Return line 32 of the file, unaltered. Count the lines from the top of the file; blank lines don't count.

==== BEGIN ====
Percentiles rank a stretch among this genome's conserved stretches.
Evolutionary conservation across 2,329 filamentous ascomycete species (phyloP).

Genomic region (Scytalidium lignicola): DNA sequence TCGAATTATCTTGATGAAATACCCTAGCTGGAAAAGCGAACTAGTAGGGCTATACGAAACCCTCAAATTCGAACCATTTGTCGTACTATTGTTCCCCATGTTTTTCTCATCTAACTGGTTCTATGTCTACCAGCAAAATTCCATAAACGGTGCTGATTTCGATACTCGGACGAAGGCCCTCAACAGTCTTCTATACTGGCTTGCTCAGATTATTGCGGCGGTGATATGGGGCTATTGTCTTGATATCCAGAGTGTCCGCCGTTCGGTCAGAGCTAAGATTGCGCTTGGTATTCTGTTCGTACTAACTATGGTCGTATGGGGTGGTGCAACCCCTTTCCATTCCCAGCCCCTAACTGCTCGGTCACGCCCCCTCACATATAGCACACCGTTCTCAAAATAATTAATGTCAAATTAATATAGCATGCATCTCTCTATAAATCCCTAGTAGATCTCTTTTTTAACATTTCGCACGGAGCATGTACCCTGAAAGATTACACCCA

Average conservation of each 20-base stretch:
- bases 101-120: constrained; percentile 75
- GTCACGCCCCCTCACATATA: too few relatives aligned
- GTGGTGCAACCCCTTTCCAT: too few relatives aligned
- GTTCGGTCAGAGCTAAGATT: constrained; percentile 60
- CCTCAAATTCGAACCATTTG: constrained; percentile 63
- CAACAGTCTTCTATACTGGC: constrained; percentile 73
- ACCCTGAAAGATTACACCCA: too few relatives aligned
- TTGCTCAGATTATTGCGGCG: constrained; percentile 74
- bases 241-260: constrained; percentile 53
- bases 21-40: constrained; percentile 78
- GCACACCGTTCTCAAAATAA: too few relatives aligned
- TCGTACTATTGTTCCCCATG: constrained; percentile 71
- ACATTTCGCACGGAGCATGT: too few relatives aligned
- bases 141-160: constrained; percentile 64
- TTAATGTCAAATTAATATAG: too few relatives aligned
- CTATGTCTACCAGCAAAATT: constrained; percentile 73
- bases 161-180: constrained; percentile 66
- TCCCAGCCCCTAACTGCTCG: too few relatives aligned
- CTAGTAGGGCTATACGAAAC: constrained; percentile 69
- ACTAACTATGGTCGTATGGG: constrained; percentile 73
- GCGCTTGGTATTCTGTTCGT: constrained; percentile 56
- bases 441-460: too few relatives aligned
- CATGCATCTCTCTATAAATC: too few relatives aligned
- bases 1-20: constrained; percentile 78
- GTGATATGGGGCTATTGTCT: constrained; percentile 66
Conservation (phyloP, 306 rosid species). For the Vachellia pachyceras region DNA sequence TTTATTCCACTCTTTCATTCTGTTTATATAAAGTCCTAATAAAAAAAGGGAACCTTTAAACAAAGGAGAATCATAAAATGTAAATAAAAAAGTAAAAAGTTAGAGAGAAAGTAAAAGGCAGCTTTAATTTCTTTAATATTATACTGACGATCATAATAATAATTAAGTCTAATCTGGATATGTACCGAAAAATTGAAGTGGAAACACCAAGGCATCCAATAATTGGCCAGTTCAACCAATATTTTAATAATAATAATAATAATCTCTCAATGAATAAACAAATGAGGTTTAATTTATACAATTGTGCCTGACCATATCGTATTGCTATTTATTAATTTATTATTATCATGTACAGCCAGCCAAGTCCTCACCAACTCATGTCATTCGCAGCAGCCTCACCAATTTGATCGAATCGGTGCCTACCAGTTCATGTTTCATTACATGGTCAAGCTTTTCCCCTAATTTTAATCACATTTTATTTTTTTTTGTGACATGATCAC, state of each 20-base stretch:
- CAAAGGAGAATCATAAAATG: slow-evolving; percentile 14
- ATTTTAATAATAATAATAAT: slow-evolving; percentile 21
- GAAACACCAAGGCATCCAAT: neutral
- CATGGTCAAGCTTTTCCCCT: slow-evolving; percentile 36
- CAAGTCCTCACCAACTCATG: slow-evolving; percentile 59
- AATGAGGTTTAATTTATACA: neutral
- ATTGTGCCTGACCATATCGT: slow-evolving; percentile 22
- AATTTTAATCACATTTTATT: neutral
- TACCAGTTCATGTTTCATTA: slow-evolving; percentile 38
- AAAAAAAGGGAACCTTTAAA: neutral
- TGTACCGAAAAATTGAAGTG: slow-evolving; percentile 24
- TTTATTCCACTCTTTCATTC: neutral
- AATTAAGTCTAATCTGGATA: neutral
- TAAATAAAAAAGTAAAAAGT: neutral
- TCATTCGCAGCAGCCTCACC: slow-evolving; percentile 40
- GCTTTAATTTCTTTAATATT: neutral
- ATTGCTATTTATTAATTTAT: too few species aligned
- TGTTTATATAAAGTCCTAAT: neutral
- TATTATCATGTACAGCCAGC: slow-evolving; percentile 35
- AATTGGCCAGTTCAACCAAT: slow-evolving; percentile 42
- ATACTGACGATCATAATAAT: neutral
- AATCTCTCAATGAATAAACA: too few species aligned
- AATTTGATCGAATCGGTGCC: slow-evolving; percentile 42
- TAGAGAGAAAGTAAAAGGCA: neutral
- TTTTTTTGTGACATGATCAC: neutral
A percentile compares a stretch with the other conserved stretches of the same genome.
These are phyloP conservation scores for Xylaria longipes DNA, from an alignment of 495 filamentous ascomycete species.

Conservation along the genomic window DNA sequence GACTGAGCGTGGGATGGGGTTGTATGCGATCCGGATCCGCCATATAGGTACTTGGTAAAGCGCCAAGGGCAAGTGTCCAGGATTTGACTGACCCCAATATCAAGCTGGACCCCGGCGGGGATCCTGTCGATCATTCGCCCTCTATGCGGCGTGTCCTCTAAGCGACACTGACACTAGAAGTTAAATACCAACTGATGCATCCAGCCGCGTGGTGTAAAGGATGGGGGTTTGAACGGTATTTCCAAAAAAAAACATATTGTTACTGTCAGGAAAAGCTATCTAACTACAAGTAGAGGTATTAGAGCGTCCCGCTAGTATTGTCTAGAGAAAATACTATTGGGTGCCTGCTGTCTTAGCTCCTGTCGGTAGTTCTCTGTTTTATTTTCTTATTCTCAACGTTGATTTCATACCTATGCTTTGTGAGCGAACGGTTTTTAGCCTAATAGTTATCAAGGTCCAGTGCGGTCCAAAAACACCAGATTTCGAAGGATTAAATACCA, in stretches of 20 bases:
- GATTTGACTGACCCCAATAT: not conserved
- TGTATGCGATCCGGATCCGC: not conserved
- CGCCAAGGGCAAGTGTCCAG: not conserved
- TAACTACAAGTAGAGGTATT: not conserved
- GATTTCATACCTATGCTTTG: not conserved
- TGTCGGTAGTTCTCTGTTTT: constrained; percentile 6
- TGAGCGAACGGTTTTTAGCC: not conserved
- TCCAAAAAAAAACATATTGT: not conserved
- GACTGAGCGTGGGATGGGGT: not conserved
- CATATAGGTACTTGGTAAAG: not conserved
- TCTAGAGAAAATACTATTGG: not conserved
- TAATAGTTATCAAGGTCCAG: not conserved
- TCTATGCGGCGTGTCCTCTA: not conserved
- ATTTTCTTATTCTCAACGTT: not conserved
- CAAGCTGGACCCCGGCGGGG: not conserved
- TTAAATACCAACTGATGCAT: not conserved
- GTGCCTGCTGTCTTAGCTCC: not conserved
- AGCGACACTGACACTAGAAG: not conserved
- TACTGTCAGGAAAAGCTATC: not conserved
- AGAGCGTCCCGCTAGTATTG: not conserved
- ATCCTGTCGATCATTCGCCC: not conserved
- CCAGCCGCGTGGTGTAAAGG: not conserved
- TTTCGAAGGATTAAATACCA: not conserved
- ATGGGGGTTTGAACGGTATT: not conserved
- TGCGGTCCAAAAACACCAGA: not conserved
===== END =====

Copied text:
- ATTTTAATAATAATAATAAT: slow-evolving; percentile 21